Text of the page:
Available in cartons of six
Case of 6
$617.50
Only ever made in exceptional vintage years, Shiraz grapes are all hand picked off a single block of vine at Moppa. Grapes are all destemmed into small fermenters for several days of cold soak and inoculation to wild, indigenous and ambient yeasts. After a course of vinification, pumpover and plunges, ferments are brought to a halt by the addition of a well aged, oak barrel brandy, which preserves palate sweetness and retains a higher measure of alcohol. Batches are gently basket pressed directly into seasoned French oak barriques for a term of eighteen months maturation, to be bottled without fining or filtration.
Inky black, intense hue. Fruit driven, lifted aromatics of dark blackberries and cassis are blissfully complemented by the wonderful scents of oak aged brandy spirit. Full bodied, concentrated and silky smooth, layered with dark bramble flavours and aromaticly spiced choco plum notes, Highland Fling is the perfect accompaniment to good beef or the very finest cheese.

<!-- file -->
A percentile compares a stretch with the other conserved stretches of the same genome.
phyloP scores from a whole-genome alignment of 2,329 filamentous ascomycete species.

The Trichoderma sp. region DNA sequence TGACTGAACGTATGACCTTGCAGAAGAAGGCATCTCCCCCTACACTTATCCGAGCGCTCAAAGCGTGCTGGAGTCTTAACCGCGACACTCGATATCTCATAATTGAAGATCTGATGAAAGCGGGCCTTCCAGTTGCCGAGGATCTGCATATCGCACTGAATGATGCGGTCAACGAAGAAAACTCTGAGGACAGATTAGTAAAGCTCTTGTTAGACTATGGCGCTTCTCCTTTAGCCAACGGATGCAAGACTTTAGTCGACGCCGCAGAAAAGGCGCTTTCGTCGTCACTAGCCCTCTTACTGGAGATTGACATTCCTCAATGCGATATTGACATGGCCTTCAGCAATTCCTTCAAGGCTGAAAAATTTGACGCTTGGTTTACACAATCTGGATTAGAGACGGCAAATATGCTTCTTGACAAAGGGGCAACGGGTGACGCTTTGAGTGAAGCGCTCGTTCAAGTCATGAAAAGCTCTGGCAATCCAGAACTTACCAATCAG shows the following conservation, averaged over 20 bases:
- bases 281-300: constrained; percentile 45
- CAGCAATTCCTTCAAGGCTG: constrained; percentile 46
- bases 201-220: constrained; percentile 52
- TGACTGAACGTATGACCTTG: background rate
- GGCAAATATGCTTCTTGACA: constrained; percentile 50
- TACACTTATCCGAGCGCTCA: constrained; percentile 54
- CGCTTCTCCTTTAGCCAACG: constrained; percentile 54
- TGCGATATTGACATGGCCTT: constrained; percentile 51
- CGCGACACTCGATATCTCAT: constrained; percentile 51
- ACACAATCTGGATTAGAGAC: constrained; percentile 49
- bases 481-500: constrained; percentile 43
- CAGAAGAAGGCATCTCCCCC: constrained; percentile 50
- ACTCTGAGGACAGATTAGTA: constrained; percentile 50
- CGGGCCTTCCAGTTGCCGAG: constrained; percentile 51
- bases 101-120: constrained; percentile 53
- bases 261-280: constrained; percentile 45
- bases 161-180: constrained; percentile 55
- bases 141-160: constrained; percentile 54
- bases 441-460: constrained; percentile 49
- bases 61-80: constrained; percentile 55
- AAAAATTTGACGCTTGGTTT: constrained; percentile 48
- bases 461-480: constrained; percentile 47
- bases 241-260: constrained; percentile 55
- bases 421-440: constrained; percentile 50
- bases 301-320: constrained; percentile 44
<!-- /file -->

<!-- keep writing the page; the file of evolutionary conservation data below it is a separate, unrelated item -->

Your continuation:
Torbreck
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Torbreck
Low yielding, old and dry grown Barossa Valley vineyards are the cornerstone of Torbreck Vintners

Torbreck founder David Powell was immersed in the study of Economics at Adelaide University, when an uncle introduced him to wine. Young Dave realized that grapes could be more intriguing than numbers. He began spending more and more of his spare time in the Barossa Valley and during the winters, he availed himself of the opportunity to venture overseas to work harvests in California and Italy. He travelled throughout the famous wine regions of Europe and even spent time in Scotland as a lumberjack. This experience was instrumental in illuminating the unique attributes of the Barossa, at a time when others felt its heritage was past the sell by date.